by Tina Svalina, Bosnia and Herzegovina
Once the dynamic duo, Ambassador Jacques Paul Klein and Bill Stuebner hit the stage, they were unstoppable. Although, the situations addressed were not in any way comical, both speakers incorporated some dark humor to draw us deeper into the conversation and at a couple points also allowed for a peek into the incomprehensible Balkan psyche.
Amb. Klein has served as a Transitional Administrator in Eastern Slavonia, Baranja and Western Sirmium with the rank of Under-Secretary General, as well as Principal Deputy High Representative for Bosnia and Herzegovina, and most recently as Special Representative and Coordinator of United Nations operations in Liberia from 2003 – 2005. Bill Stuebner worked as the special advisor for the Office of the Prosecutor at the International War Crimes Criminal Tribunal for the former Yugoslavia, for OSCE, and as the Executive Director of the Alliance for the International Conflict Prevention and Resolution. Their combined experience allowed for a comprehensive analysis of UN missions and international war crimes tribunals, and touched on truth and reconciliation commissions. Amb. Klein’s presentation on his mission in Liberia shed light on the complexity within UN missions, a complexity which was mirrored by the many cultures present in his battalion. He discussed the challenges of achieving disarmament, establishing rule of law, a judiciary and and restoring state authority, as steps to a successful mission. Furthermore, he asked “is the justice you get, the justice you really want?” We have found that justice is not the same for everyone. In many conflicts it is hard to distinguish who’s justice it is we are looking for. Are we there to restore the lives of the victims, to gain peace of mind because we initially turned our heads pretending not to see or implemented ineffective half measures to make it look like we were doing something?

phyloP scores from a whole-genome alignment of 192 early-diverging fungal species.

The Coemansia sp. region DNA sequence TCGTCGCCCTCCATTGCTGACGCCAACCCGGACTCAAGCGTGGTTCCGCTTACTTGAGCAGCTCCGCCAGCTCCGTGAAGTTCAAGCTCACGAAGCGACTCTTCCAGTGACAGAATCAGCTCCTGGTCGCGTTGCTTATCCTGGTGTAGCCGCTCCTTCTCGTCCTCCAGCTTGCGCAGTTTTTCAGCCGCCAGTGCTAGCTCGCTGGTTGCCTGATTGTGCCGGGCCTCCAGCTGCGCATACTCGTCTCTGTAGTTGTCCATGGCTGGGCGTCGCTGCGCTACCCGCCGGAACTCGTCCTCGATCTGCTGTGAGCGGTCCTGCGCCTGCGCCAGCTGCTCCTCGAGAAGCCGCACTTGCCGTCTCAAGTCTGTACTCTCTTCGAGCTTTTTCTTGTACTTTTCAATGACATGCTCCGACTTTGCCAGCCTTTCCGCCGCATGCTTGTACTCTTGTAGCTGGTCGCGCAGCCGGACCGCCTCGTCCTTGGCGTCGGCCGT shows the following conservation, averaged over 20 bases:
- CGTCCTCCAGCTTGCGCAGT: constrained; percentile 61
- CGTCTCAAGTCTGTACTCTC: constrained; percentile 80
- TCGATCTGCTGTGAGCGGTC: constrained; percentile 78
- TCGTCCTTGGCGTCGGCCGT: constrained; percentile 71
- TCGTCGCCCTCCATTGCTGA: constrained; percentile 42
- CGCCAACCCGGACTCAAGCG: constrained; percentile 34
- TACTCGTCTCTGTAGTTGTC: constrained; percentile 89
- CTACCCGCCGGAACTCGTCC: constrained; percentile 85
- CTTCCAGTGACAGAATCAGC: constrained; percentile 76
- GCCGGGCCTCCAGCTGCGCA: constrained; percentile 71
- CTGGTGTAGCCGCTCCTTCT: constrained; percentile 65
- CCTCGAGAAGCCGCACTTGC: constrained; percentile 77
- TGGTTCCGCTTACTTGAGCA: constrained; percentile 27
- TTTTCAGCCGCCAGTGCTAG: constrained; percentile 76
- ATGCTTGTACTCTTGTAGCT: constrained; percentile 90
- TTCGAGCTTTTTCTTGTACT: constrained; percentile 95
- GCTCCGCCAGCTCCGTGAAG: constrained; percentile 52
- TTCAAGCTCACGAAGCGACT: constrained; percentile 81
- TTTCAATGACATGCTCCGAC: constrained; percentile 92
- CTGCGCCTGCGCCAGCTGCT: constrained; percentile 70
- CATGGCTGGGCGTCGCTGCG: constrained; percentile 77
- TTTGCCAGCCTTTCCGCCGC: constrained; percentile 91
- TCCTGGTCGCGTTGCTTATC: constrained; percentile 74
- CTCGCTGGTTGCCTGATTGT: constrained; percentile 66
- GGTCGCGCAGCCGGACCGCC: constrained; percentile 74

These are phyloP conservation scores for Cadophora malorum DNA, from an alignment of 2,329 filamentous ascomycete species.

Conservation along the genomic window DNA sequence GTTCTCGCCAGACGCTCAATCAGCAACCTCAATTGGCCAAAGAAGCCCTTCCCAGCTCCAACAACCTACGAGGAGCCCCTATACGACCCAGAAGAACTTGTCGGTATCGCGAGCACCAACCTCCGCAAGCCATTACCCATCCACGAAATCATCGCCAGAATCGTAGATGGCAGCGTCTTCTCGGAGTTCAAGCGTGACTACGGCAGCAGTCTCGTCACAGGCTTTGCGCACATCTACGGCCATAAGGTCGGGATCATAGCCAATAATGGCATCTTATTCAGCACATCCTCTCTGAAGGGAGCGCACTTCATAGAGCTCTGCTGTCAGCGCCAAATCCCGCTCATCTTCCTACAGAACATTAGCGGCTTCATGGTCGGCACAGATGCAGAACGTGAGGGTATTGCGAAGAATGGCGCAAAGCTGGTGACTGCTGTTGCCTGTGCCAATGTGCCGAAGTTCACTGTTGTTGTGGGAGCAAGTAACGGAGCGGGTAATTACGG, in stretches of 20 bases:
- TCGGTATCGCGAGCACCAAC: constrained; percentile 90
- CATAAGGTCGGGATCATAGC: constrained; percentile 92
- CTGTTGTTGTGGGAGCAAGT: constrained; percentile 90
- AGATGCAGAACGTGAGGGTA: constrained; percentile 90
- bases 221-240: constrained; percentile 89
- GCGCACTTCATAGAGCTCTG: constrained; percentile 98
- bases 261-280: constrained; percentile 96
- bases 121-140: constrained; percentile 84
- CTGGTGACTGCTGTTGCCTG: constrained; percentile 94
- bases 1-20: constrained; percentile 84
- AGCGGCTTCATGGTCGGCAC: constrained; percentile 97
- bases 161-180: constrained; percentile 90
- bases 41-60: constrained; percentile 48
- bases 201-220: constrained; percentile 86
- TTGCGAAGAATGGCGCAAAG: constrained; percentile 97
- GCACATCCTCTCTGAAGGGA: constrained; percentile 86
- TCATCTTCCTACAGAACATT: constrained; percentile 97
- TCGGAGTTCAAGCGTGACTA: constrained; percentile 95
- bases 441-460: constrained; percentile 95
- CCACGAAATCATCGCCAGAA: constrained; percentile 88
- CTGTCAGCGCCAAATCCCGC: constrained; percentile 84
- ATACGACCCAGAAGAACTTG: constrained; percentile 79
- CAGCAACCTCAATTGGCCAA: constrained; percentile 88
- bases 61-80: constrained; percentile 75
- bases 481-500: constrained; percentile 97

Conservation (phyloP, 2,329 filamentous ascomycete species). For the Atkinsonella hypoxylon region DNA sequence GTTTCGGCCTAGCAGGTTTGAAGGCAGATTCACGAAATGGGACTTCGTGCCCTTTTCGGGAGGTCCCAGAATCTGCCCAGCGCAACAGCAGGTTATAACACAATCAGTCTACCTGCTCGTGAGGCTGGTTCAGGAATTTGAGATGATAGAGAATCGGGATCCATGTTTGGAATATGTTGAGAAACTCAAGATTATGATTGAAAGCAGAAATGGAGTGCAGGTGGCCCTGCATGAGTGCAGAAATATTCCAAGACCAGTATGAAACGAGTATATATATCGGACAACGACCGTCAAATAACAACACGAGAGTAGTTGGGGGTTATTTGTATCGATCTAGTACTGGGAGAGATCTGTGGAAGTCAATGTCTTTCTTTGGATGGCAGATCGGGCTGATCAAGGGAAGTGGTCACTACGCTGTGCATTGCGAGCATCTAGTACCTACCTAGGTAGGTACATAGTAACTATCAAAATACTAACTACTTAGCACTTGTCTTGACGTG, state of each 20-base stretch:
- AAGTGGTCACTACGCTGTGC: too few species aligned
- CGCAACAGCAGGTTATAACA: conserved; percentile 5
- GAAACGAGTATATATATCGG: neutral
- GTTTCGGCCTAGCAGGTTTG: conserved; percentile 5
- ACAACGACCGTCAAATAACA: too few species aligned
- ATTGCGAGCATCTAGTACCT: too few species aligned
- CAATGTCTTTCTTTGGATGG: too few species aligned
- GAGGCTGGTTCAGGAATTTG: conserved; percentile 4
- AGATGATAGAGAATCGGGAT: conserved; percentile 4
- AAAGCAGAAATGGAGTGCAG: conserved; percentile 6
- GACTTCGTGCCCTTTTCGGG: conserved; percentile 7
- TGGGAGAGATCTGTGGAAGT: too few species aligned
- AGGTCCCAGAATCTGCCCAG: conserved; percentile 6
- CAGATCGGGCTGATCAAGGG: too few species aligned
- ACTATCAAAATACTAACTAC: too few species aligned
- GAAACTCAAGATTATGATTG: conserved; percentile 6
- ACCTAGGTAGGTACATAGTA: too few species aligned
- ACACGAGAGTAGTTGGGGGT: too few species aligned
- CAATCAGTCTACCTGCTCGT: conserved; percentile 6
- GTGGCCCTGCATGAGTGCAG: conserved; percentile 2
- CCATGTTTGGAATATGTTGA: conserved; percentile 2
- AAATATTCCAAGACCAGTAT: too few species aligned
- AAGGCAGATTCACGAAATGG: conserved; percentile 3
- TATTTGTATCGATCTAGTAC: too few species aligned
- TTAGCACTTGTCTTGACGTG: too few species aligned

Both speakers highlighted that it is often difficult to draw a clear line between victim and aggressor. As in the case of the former Yugoslavia, where war crimes and crimes against humanity were committed by all sides. The ICTY mandate was to prosecute those who were most responsible. Stuebner explained that the first case, Tadić, was a low hanging fruit that was picked for the sole purpose of showing the international community that something was being done and put ICTY on the map. Again the question arises, whose justice is it? That of the international community, that of the victim, or that which we see in our heads as compensation enough for survivors of tragedies such as Srebrenica?